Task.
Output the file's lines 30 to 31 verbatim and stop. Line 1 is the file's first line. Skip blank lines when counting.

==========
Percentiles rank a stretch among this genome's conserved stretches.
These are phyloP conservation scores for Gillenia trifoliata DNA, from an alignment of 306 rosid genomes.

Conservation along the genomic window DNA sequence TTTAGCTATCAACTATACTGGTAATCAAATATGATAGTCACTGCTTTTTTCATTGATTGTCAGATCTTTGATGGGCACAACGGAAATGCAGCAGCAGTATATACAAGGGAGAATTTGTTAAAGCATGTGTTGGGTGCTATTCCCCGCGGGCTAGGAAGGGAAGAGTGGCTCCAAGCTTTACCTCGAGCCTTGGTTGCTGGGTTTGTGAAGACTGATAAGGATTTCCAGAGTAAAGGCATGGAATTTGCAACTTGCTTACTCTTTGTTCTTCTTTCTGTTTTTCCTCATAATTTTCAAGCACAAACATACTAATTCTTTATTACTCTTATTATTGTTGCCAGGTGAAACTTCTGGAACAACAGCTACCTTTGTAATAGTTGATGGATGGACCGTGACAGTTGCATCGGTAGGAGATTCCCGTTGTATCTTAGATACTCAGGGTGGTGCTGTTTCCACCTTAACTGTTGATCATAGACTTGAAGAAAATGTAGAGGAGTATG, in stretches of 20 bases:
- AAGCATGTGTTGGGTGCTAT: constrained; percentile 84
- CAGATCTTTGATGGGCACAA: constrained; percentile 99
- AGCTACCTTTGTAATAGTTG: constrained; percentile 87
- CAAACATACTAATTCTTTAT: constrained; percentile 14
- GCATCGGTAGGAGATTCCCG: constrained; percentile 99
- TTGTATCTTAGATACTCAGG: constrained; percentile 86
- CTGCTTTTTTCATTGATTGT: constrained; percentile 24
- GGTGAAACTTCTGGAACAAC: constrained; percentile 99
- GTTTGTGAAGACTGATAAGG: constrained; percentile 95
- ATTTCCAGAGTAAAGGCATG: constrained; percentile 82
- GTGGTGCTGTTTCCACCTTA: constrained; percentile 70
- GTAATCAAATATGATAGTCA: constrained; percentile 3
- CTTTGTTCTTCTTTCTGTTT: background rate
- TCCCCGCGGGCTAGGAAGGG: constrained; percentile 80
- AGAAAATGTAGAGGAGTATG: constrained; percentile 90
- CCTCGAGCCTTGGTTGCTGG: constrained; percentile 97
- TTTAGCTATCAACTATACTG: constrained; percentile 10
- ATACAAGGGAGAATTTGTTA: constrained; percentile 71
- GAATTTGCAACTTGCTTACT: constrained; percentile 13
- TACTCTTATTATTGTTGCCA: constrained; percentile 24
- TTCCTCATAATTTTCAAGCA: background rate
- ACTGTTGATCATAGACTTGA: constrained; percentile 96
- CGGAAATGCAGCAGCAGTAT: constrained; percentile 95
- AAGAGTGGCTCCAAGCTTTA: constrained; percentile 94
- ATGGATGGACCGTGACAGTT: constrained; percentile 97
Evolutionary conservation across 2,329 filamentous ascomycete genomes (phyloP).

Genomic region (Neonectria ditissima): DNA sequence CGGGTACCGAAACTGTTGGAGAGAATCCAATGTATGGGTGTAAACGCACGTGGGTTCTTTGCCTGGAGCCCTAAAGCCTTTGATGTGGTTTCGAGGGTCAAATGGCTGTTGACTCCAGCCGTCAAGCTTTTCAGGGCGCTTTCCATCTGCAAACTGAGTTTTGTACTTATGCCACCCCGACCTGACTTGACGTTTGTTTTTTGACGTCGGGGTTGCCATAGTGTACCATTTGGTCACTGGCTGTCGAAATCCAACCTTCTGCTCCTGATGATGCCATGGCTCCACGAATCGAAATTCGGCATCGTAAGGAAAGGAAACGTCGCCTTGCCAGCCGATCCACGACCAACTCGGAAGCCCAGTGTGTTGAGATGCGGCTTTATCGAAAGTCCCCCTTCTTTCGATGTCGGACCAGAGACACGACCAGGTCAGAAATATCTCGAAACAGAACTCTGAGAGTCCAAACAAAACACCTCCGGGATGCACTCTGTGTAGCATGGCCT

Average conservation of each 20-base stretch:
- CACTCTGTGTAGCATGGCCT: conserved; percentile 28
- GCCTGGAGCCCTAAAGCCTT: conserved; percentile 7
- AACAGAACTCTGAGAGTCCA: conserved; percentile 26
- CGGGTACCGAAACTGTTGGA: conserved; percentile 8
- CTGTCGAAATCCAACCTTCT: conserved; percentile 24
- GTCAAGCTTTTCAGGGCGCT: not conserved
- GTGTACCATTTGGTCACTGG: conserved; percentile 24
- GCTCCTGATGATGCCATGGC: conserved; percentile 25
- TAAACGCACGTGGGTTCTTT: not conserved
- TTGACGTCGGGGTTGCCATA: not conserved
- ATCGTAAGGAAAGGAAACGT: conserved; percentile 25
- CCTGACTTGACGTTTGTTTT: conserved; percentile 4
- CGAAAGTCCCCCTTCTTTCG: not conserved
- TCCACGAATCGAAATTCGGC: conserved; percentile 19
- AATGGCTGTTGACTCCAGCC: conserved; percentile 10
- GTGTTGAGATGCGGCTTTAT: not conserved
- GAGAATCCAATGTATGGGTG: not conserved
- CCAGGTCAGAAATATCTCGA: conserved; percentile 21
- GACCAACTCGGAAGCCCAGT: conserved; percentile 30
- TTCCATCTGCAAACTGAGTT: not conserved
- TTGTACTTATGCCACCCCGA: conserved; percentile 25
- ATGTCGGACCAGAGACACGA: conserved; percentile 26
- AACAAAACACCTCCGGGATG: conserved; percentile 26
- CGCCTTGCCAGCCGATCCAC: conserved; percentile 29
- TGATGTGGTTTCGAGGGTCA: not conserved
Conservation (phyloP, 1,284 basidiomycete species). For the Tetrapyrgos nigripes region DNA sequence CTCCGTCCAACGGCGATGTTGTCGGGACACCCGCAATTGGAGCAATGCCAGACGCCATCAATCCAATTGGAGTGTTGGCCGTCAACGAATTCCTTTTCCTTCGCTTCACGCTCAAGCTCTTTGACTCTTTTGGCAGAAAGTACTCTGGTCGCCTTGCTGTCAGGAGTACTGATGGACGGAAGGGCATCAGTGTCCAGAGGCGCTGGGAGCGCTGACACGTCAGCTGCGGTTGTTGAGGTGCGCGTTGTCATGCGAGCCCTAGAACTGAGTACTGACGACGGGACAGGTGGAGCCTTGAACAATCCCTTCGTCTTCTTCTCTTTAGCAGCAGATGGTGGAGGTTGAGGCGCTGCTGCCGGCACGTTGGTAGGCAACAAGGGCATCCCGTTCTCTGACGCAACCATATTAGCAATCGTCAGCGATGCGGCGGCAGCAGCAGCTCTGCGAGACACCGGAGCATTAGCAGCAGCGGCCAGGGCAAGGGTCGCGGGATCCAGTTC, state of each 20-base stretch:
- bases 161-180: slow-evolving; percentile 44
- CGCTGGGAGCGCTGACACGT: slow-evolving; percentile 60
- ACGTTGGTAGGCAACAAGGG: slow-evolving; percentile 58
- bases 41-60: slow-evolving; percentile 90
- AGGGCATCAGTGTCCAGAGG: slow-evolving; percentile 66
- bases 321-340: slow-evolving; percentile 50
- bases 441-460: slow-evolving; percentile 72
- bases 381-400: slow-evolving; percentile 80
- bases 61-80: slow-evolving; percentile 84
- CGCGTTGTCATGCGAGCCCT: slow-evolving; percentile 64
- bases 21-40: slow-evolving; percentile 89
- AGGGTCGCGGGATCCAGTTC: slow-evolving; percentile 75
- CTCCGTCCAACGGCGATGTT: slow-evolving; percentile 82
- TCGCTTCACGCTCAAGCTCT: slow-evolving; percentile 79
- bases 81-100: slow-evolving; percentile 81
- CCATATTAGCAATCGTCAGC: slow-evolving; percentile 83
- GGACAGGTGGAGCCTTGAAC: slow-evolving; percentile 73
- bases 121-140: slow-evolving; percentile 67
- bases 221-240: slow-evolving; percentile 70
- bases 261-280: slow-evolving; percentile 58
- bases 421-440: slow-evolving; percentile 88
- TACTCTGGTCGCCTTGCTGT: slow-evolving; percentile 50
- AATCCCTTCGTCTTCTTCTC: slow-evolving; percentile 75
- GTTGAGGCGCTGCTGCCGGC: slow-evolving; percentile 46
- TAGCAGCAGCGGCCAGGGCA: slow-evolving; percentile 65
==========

Genomic region (Neonectria ditissima): DNA sequence CGGGTACCGAAACTGTTGGAGAGAATCCAATGTATGGGTGTAAACGCACGTGGGTTCTTTGCCTGGAGCCCTAAAGCCTTTGATGTGGTTTCGAGGGTCAAATGGCTGTTGACTCCAGCCGTCAAGCTTTTCAGGGCGCTTTCCATCTGCAAACTGAGTTTTGTACTTATGCCACCCCGACCTGACTTGACGTTTGTTTTTTGACGTCGGGGTTGCCATAGTGTACCATTTGGTCACTGGCTGTCGAAATCCAACCTTCTGCTCCTGATGATGCCATGGCTCCACGAATCGAAATTCGGCATCGTAAGGAAAGGAAACGTCGCCTTGCCAGCCGATCCACGACCAACTCGGAAGCCCAGTGTGTTGAGATGCGGCTTTATCGAAAGTCCCCCTTCTTTCGATGTCGGACCAGAGACACGACCAGGTCAGAAATATCTCGAAACAGAACTCTGAGAGTCCAAACAAAACACCTCCGGGATGCACTCTGTGTAGCATGGCCT

Average conservation of each 20-base stretch: